Advertisement
YOU ARE HERE: LAT HomeCollections

Bell Shelves Plan to Amend Law on Inns

October 09, 1986|CARMEN VALENCIA | Times Staff Writer

BELL — Instead of slapping new regulations on all hotels and motels, the City Council has agreed to step up enforcement of existing rules at troublesome establishments.

Specifically, police enforcement of narcotics and prostitution laws will be increased, as will enforcement of health, fire and building codes. Council members also discussed forming a committee with motel and hotel operators to work on ways to stem other problems, including possible underpayment of city bed taxes and the use of hotels and motels for long-term housing.

The council shelved a staff proposal that, among other things, would have limited the length of stay at motels and hotels to 30 days. Hotel and motel owners had opposed that proposal.

"We want to work with you. We can back off a little bit and see what we can do working together," said Councilman George G. Mirabal during a public hearing Monday.

Committee Suggested

Mayor George Cole suggested that the city and motel owners form a committee to discuss the issues more thoroughly and come to a consensus.

As an interim step, council members agreed to increase police activity and seek legal remedies against problem motels and hotels. They said the city will begin proceedings to declare certain hotels and motels public nuisances if problems are not resolved.

During the hearing, merchants along Florence Avenue--where a string of motels and hotels are located close to each other--complained to the council about overt drug dealing and prostitution in the area.

"The time has come to make Bell a safe place," said Julie C. Gonzalez, vice president of Mechanics National Bank.

Gonzalez, who noted that she is not against owners who run clean establishments, said she is tired of calling police about the illegal activity that spills over from motels onto the bank premises. She said bank employees have made a joke out of counting "how many drug deals they see go down, or how many tricks turned" during their 45-minute lunch breaks.

"My customers are afraid to come in and make deposits," Gonzalez said. "I don't feel it's fair for my employees, customers and me to be exposed to such a thing."

Reuben Lopez, owner of Reuben Lopez Realty, said he has seen drug deals take place in open daylight in front of his business. "There's so much activity there it takes a blind person not to see what's going on."

Although the council decided to zero in on problem motels and hotels instead of approving an ordinance that would affect all such establishments, it may still take up zoning and revenue issues at a later date.

"I think it's an ongoing process," said City Administrator Byron Woosley, who noted that the council will want to "kept informed" of how law and code enforcement has helped to curb crime. "They will see if it's working or not. If it's not working, code changes may be in order."

Besides a 30-day limit, the proposal would have banned laundry and kitchen facilities at the city's 18 motels and hotels, required maid service, and restricted rental of a room to twice a day. It would have also given motel and hotel owners six months to choose whether they want to operate either as an inn or an apartment complex. The proposal would have required certain amenities for each of the uses.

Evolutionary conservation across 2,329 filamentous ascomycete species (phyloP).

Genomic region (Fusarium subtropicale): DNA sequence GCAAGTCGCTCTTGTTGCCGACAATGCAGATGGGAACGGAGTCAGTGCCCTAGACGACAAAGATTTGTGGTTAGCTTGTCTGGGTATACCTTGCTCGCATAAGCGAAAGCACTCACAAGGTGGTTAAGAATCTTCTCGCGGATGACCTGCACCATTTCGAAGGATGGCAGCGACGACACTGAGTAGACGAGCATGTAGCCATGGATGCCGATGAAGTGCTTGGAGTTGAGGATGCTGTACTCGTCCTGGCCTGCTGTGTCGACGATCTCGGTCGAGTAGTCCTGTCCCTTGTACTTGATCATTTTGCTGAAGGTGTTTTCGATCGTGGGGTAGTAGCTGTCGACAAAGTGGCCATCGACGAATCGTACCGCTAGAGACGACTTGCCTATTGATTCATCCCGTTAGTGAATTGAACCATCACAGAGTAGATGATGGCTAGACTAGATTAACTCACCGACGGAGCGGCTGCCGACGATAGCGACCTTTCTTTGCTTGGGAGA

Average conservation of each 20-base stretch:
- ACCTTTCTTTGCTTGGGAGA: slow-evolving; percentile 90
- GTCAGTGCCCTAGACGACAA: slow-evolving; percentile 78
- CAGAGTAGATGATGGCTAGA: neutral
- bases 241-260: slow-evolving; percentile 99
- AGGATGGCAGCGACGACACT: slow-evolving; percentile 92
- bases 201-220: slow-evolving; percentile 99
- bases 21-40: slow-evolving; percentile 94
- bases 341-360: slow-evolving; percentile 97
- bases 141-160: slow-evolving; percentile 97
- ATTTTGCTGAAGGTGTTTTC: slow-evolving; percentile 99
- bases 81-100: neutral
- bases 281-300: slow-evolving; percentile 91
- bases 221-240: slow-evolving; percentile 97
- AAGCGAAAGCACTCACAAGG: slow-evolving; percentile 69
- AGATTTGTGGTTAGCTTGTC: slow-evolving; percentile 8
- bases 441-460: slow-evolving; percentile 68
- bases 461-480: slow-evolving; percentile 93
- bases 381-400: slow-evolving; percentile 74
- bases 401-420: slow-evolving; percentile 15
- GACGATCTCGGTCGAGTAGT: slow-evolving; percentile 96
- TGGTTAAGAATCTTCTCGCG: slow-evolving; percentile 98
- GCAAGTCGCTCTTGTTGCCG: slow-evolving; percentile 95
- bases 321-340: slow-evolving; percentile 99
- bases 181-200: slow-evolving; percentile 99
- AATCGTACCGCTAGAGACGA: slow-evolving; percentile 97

Motel and hotel owners have objected to the ordinance changes, saying that they would penalize all owners for the management practices of a few.

'Problems of Management'

"These are problems of management. Two or three motels have a problem. We have nothing to do with it. Don't generalize the problem as a motel problem," said Vinod Desai, owner of Bell Manor Motel.

Motel and hotel owners urged the council to increase police surveillance and attempt to declare certain problem motels and hotels public nuisances.

If an establishment is declared a public nuisance, it could be shut down by a court order. City Atty. Robert Flandrick said a public nuisance is "anything that causes substantial discomfort" to surrounding property owners and residents.

Flandrick said the city can file the civil action after a lengthy administrative process, which includes giving the owner an opportunity to clean up conditions.

One of the inns, the Bel-Air Motel, has already been paid a visit by the fire and health departments and city officials looking for possible code violations. A staff report listed such deficiencies such as broken toilets, cracked and broken shower doors and an unclean swimming pool with inoperative filtration system. A list of violations will be sent to the owner along with a deadline to make necessary repairs.

A report listing police calls from last Jan. 1 to July 20 noted that the Bel-Air had logged far more complaints than other inns. The motel had 169 calls for complaints such as narcotics sales, child abuse, burglary and prostitution. Police calls at other motels and hotels ranged from 0 to 68.

Cole said the city will look into the accounting practices of a few motels and hotels that may be under-reporting income. Motels and hotels are required to pay an 8% bed tax on taxable receipts.

He said he would also like to eventually address the problem of families "living in substandard dwellings."

"We will not allow people to pay $650 to live in a place where the pool is green (with algae)," he said.

Advertisement
Los Angeles Times Articles
|
|
|